2. Cruise tourists are markedly different from holidaymakers staying in, say, Santa Eulalia, since they cannot be expected to have the same knowledge of the island, for one thing, so any references to place names will often require an explanation.
  3. The fact that it takes place on a Tuesday, for example, and starts at 09.30 hours means that both the cathedral and the Madina Yabisah interpretation centre will be open (the former is open from 10 to 2, the latter is closed on Mondays).
  4. The weather in May is usually good enough for a pleasant visit to Dalt Vila, but the same cannot be said of July or August.

I quote the guide's commentary word for word, interspersed with explanations, comments and instructions.

A guide's job is to give information and do their best to make sure the clients enjoy the visit (FEG, 2020). That means they need to decide how much information they will give, keeping in mind that a guided tour is not a historical lecture, and nor is the audience a group of historians, which has obvious implications on the information delivered. How to best achieve that aim is the object of this article.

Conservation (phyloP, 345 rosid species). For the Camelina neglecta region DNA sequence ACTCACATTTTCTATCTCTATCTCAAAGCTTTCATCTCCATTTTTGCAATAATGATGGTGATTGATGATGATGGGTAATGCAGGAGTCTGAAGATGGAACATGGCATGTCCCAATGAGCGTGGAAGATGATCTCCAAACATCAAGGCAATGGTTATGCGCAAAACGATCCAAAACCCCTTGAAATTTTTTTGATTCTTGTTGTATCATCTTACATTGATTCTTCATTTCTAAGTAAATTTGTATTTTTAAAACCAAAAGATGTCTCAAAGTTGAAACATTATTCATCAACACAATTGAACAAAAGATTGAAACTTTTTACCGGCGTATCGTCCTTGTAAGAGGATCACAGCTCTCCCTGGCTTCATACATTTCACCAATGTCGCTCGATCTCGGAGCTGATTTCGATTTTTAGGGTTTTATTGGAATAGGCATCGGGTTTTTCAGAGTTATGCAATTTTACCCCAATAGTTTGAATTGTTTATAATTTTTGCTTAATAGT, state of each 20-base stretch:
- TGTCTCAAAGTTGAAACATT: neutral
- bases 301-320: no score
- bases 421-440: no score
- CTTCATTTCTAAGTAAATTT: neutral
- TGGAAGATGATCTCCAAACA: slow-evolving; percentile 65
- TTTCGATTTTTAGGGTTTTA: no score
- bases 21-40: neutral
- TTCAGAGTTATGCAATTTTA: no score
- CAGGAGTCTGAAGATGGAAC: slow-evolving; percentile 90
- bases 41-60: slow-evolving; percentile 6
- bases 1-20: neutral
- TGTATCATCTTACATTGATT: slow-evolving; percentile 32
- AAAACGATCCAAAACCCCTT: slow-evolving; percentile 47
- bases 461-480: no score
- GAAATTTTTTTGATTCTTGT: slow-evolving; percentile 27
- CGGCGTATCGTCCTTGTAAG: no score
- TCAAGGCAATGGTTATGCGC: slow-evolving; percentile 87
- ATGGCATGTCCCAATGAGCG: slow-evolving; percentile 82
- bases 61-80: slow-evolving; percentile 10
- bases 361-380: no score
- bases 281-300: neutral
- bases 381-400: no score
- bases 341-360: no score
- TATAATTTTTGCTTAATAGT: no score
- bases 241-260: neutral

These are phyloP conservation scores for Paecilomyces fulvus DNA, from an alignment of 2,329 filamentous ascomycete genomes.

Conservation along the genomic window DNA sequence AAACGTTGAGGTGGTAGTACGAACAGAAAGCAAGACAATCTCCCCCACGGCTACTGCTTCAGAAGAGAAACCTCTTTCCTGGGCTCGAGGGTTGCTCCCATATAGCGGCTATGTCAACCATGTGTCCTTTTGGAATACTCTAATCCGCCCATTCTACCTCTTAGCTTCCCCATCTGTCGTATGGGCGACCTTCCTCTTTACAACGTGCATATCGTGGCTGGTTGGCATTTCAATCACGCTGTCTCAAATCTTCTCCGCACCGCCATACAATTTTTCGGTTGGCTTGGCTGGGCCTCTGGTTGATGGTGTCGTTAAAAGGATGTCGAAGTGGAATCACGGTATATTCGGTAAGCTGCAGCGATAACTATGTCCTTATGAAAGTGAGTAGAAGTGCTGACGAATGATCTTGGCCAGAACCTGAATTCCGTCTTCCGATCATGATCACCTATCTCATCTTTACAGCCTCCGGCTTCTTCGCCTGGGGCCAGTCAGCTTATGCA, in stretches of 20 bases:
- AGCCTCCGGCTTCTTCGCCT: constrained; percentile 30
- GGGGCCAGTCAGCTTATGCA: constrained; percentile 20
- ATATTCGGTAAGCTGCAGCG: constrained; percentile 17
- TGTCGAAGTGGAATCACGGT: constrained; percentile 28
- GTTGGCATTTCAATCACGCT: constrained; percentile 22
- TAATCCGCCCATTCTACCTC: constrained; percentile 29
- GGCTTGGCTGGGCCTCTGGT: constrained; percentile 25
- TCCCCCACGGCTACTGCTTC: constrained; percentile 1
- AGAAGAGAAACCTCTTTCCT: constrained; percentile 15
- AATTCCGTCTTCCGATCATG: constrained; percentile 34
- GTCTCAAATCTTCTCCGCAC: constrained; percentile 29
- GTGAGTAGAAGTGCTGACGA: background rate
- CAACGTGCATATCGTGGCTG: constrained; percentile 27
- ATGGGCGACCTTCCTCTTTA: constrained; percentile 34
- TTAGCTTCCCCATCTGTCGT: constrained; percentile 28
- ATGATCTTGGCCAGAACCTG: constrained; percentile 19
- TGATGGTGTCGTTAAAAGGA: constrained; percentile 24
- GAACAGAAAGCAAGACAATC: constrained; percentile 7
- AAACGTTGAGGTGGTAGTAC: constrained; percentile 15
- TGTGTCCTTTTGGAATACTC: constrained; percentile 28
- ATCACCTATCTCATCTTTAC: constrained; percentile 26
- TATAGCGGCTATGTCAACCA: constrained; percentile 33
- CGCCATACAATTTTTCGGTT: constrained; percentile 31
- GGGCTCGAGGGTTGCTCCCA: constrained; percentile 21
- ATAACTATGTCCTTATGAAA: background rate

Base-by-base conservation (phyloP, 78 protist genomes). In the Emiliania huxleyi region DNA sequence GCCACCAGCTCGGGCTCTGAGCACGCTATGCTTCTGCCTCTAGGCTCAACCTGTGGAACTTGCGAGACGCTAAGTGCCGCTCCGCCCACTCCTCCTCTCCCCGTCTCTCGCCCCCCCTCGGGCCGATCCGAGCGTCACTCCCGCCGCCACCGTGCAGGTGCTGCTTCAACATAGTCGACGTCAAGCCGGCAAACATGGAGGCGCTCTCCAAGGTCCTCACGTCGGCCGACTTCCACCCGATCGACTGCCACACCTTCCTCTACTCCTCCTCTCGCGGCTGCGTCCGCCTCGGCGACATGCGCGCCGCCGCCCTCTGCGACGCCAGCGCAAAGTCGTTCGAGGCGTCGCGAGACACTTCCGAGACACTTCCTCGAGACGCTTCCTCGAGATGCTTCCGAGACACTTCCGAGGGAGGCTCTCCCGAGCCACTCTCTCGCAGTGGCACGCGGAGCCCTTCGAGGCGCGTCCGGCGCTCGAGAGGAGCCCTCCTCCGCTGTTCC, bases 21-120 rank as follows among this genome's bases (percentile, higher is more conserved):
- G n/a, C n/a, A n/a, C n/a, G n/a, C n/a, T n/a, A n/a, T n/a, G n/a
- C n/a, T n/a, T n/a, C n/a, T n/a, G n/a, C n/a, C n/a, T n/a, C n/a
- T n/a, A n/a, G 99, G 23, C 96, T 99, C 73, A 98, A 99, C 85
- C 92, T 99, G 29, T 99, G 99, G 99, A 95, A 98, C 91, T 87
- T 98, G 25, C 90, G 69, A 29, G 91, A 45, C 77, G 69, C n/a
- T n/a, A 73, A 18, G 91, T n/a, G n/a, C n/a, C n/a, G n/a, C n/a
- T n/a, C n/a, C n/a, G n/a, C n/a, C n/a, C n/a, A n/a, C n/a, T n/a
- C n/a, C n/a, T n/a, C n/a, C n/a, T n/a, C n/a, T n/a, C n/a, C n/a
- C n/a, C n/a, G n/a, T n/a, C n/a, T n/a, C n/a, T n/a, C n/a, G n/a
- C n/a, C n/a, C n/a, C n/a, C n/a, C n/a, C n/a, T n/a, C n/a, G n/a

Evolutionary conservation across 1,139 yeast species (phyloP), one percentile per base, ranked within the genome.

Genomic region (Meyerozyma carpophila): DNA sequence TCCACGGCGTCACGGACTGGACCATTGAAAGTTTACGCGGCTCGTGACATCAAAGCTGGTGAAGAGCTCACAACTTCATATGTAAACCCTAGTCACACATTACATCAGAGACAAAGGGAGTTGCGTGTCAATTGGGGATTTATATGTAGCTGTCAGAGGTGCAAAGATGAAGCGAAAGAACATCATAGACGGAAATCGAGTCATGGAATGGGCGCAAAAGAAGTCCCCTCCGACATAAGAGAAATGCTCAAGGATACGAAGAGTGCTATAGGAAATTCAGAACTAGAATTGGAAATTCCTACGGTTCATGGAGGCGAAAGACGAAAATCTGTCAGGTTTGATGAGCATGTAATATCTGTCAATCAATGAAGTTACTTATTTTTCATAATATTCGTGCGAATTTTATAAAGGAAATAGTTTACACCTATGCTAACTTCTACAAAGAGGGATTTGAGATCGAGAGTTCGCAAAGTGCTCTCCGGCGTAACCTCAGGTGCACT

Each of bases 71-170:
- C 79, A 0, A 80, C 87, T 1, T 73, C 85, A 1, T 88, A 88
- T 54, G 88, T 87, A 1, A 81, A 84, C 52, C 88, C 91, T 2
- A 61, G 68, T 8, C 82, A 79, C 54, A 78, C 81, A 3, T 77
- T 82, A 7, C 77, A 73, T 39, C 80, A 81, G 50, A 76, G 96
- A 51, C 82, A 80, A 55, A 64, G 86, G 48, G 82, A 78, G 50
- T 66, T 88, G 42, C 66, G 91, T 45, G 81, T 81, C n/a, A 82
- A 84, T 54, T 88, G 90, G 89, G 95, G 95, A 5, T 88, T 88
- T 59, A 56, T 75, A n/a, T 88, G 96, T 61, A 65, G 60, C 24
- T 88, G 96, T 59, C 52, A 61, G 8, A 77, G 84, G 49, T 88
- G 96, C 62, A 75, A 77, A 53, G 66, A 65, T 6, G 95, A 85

As the reader will see, the guide's words are italicised. The author offers his own comments to explain some aspects of the commentary, or to open them up for debate.

Preliminaries

Right from the very start, even when she's checking that everyone is happy with the quality of the sound, Bell makes sure she establishes a good rapport with her clients, showing interest in how they are feeling. She's aware of the importance of projecting an agreeable, positive, approachable image.